Beth was my best friend throughout high school and college. I’ve mentioned her before, and no doubt I will mention her again due to our many misadventures together during our formative years.
Beth & I often took spontaneous road trips. We loved adventure and the freedom of the open road, as many college kids do. One early summer weekday we decided to head to the beach. We both had the day off and enough cash to buy gas and snacks. We packed a few supplies, got in her big red truck with the “Don’t Mess with Texas” bumper sticker and headed southeast to the coast. Upon arrival, we grabbed our spot on the shore, stripped down to our bathing suits, and got in the water.
The public schools hadn’t yet let out for the summer, it was fairly early in the day, and there were no lifeguards on duty. The beach was relatively empty and we had our little section of the ocean to ourselves. We paid little attention to the world around us as we splashed around in the ocean, and soon we found ourselves farther out from shore than we had intended. So far, in fact, that we were past the end of the nearby pier. We failed to pay attention to the waves, failed to pay attention to the current.
We’d gotten caught in a riptide, and we were in trouble. A lot of trouble.
Thankfully, enough survival instincts and training kicked in for us to swim back to shore. The journey was rough, exhausting, and there were times I didn’t think I would make it. I’m not a strong swimmer in a pool, and swimming in an ocean is – as you know – even harder. When we finally reached the shore, we dragged ourselves out of the water, splayed ourselves on the sand, and attempted to catch our breath while coughing the water out of our lungs. When we finally regained our bearings – and enough strength to stand – we walked the couple hundred yards back to our pile of clothes. We had the whole “That was Really Scary” & “I’m Never Swimming Again” conversation and then hopped in the truck to travel further down Highway 17 towards the next adventure.
That particular misadventure was tucked away in my brain for sixteen or so years, all but forgotten…until Beth died.
Beth’s death was the catalyst to this long and tiresome grieving period that I’m in. I’ve been here a little over three years. The grief I feel these days isn’t for Beth’s death, but for more current events in my life….but regardless of why I’m grieving, a three+ year grieving period is really freaking long, you guys. Really.Freakin’.Long.
With that grief has come some bouts of depression. It’s not the pseudo ‘Starbucks is out of Pumpkin Spiced Lattes’ or ‘my favorite show got cancelled’ kind of “depression” (btw, that’s an inconvenience, you guys. Maybe a sadness. Use your words.) It’s the kind of depression that requires help from Therapist…though I have just now (after six months with him) said anything close to “um, this is depression, yo,” because a) I’m REALLY good at faking the happy, b) trust issues & c) It took me awhile to realize I was in full blown depression mode.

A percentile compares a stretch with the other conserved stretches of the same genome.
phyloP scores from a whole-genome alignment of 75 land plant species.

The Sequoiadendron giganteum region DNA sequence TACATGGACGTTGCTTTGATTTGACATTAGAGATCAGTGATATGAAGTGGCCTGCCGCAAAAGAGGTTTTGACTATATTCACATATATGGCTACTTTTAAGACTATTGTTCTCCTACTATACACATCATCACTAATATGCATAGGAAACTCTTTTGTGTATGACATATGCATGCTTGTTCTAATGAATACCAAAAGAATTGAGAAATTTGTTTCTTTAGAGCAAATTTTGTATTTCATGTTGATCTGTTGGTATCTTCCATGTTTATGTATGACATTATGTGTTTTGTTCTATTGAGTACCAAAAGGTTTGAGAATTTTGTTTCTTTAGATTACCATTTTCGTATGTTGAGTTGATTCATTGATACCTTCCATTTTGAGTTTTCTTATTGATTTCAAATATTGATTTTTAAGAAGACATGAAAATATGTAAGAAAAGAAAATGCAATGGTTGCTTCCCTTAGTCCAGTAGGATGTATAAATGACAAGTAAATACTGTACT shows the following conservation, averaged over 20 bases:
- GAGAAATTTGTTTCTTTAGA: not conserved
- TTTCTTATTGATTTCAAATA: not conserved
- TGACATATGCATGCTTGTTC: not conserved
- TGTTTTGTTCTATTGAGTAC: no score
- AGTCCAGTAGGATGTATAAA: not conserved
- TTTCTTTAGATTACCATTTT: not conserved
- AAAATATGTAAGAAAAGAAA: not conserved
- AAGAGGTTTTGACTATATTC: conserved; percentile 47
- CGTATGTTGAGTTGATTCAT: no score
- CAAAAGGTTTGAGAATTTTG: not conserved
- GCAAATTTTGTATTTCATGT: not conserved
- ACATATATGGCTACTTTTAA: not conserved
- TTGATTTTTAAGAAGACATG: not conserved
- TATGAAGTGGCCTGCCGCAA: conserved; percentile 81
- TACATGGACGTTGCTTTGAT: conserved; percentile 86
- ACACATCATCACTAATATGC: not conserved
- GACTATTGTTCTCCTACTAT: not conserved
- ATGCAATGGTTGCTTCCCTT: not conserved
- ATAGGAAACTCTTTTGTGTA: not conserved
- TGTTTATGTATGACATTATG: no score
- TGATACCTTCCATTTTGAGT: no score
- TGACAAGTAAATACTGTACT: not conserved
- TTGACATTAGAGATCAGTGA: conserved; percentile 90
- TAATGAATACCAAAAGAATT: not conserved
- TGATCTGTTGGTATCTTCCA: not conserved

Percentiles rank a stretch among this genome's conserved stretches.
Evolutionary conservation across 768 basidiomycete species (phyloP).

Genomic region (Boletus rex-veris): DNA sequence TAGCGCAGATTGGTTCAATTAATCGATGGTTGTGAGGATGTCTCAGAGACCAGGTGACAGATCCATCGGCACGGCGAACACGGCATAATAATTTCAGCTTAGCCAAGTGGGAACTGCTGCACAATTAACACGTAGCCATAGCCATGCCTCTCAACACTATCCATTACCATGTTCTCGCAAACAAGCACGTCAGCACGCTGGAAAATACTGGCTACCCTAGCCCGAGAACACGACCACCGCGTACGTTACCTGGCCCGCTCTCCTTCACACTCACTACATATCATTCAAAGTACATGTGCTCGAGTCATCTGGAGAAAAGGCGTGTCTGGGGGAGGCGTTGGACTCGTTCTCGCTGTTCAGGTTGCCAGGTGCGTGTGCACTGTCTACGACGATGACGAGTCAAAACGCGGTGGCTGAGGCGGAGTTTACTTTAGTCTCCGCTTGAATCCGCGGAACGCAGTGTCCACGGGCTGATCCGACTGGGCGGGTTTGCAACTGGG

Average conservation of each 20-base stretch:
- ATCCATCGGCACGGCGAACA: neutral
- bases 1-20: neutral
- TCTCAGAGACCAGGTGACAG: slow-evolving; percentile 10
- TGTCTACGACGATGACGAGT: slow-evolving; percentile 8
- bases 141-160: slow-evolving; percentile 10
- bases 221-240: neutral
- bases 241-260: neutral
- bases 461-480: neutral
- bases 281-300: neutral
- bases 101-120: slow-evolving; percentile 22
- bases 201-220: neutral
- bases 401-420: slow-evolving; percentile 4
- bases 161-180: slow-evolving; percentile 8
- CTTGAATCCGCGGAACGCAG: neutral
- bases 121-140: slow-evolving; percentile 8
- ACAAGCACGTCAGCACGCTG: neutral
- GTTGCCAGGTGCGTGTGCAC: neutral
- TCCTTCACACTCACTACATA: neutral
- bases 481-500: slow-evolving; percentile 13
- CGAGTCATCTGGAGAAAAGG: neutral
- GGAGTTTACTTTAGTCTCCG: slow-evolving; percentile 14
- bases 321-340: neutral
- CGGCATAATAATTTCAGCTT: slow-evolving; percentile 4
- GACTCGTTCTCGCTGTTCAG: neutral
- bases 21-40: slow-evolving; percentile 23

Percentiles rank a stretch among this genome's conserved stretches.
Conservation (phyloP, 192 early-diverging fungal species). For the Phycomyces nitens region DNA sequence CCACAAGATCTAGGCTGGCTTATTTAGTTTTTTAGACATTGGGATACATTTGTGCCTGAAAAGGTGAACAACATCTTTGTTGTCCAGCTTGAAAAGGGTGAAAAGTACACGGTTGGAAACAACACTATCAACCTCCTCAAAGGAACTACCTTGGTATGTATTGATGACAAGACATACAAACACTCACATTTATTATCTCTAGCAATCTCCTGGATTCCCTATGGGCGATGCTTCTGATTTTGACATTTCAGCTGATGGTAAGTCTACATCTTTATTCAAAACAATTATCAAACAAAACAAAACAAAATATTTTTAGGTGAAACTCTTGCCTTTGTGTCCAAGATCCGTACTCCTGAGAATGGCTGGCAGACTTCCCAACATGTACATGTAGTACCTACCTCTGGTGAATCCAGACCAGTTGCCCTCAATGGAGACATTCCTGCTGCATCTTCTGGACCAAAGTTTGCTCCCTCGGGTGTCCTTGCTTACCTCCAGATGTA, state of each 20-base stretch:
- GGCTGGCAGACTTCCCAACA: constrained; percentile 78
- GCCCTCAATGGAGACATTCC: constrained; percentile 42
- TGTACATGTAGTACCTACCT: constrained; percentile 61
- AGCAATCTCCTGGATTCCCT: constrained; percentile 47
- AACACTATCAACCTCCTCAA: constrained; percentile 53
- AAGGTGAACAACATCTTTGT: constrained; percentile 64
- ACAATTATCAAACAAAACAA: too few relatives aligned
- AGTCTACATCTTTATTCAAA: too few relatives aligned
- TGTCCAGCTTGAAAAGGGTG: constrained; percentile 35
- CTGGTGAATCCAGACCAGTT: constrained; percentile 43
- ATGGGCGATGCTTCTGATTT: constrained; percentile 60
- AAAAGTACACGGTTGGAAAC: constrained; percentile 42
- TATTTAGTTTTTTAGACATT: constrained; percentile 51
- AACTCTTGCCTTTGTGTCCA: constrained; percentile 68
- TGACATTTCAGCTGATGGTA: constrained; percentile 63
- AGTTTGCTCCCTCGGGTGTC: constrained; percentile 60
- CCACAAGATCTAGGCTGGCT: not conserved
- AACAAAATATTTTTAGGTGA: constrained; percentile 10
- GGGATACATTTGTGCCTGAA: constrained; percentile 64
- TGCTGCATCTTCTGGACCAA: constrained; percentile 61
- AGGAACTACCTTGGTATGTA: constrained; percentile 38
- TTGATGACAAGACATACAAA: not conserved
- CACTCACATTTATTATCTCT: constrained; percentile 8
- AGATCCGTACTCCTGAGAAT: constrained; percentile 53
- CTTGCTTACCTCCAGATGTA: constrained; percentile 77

Here’s why I didn’t realize it was happening again: Depression comes like a riptide. Hey! That’s why I told you the Beth story! See? There was a point to that. I can be swimming along, minding my own business, thinking all is well and enjoying the sun, barely noticing the sneaky pull…until it’s too late and my feet are no longer anywhere near the ground, and I’m surrounded…by agony. Waves of wretched thoughts bash over and through me while I gasp for air and scan my surroundings, desperately seeking the safety of the shore. It’s exhausting, frightening, and there are times when it seems like sinking to the bottom would be easier than treading water or swimming.
Beth and I reached the shore that summer day because we had each other for support. I gasped “keep swimming! You can do it!” when she got tired and she yelled “The shore…it’s right there…just a few more yards” when my vision was impaired by the salt water. I no longer have Beth to direct me to shore, but I do have others to be my eyes when I can’t see. I know I’m not alone. I grab a lifeline when I need it, and I keep swimming until I make it back to safety – regardless of how tired I am. Thanks to hope, faith, and sheer defiance, I will always make it back to shore.
I’m good right now, by the way. I’m on the shore, watching the waves and brushing the sand away from my tired soul. It took awhile to get back this time, and I’m exhausted, but I’m good. Suck it, depression.
If you’re suffering from depression: Remember, depression lies. It will try to drag you down. Don’t let the lies pull you under. Look towards the shore, start swimming, and scream for a lifeline. You’re not alone out there. The number is right here, lookit: 1-800-273-8255 (National Suicide Prevention Lifeline.) Call it. The safety of the shore is closer than you think, even if you can’t see it right now. Don’t sink. Swim. You can do it. You can. I believe in you.
I’ll wait for you here on the shore.